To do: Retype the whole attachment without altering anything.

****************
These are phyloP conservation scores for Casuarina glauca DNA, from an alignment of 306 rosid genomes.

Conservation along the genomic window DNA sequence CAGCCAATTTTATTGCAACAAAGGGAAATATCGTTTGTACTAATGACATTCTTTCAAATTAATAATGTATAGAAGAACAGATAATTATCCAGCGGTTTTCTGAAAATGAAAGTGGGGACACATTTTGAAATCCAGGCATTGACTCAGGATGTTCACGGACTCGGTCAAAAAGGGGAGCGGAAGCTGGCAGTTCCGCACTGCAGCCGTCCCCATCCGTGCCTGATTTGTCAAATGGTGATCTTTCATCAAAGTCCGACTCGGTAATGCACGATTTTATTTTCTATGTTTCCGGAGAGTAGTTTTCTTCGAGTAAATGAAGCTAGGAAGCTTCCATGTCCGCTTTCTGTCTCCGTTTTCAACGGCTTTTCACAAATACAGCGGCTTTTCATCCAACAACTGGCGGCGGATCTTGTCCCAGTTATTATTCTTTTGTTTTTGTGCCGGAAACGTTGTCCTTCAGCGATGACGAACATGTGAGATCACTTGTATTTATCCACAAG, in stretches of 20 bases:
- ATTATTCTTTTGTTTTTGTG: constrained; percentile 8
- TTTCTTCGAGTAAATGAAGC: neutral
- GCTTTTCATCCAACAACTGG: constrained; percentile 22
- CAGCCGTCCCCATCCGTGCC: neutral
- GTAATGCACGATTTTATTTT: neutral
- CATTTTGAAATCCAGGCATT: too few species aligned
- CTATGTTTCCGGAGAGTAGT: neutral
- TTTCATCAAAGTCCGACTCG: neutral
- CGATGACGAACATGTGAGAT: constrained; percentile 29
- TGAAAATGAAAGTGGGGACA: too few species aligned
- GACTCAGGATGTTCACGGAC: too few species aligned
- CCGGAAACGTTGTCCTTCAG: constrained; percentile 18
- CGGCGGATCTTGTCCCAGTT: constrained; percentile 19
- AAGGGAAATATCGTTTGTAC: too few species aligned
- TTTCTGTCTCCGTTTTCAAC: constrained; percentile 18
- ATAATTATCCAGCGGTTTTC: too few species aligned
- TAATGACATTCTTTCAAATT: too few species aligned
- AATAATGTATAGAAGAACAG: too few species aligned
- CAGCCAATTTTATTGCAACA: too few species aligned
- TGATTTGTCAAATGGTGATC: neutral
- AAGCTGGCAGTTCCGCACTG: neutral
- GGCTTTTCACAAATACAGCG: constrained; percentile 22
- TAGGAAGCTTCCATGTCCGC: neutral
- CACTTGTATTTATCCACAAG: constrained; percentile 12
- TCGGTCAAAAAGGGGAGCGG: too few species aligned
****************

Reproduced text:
These are phyloP conservation scores for Casuarina glauca DNA, from an alignment of 306 rosid genomes.

Conservation along the genomic window DNA sequence CAGCCAATTTTATTGCAACAAAGGGAAATATCGTTTGTACTAATGACATTCTTTCAAATTAATAATGTATAGAAGAACAGATAATTATCCAGCGGTTTTCTGAAAATGAAAGTGGGGACACATTTTGAAATCCAGGCATTGACTCAGGATGTTCACGGACTCGGTCAAAAAGGGGAGCGGAAGCTGGCAGTTCCGCACTGCAGCCGTCCCCATCCGTGCCTGATTTGTCAAATGGTGATCTTTCATCAAAGTCCGACTCGGTAATGCACGATTTTATTTTCTATGTTTCCGGAGAGTAGTTTTCTTCGAGTAAATGAAGCTAGGAAGCTTCCATGTCCGCTTTCTGTCTCCGTTTTCAACGGCTTTTCACAAATACAGCGGCTTTTCATCCAACAACTGGCGGCGGATCTTGTCCCAGTTATTATTCTTTTGTTTTTGTGCCGGAAACGTTGTCCTTCAGCGATGACGAACATGTGAGATCACTTGTATTTATCCACAAG, in stretches of 20 bases:
- ATTATTCTTTTGTTTTTGTG: constrained; percentile 8
- TTTCTTCGAGTAAATGAAGC: neutral
- GCTTTTCATCCAACAACTGG: constrained; percentile 22
- CAGCCGTCCCCATCCGTGCC: neutral
- GTAATGCACGATTTTATTTT: neutral
- CATTTTGAAATCCAGGCATT: too few species aligned
- CTATGTTTCCGGAGAGTAGT: neutral
- TTTCATCAAAGTCCGACTCG: neutral
- CGATGACGAACATGTGAGAT: constrained; percentile 29
- TGAAAATGAAAGTGGGGACA: too few species aligned
- GACTCAGGATGTTCACGGAC: too few species aligned
- CCGGAAACGTTGTCCTTCAG: constrained; percentile 18
- CGGCGGATCTTGTCCCAGTT: constrained; percentile 19
- AAGGGAAATATCGTTTGTAC: too few species aligned
- TTTCTGTCTCCGTTTTCAAC: constrained; percentile 18
- ATAATTATCCAGCGGTTTTC: too few species aligned
- TAATGACATTCTTTCAAATT: too few species aligned
- AATAATGTATAGAAGAACAG: too few species aligned
- CAGCCAATTTTATTGCAACA: too few species aligned
- TGATTTGTCAAATGGTGATC: neutral
- AAGCTGGCAGTTCCGCACTG: neutral
- GGCTTTTCACAAATACAGCG: constrained; percentile 22
- TAGGAAGCTTCCATGTCCGC: neutral
- CACTTGTATTTATCCACAAG: constrained; percentile 12
- TCGGTCAAAAAGGGGAGCGG: too few species aligned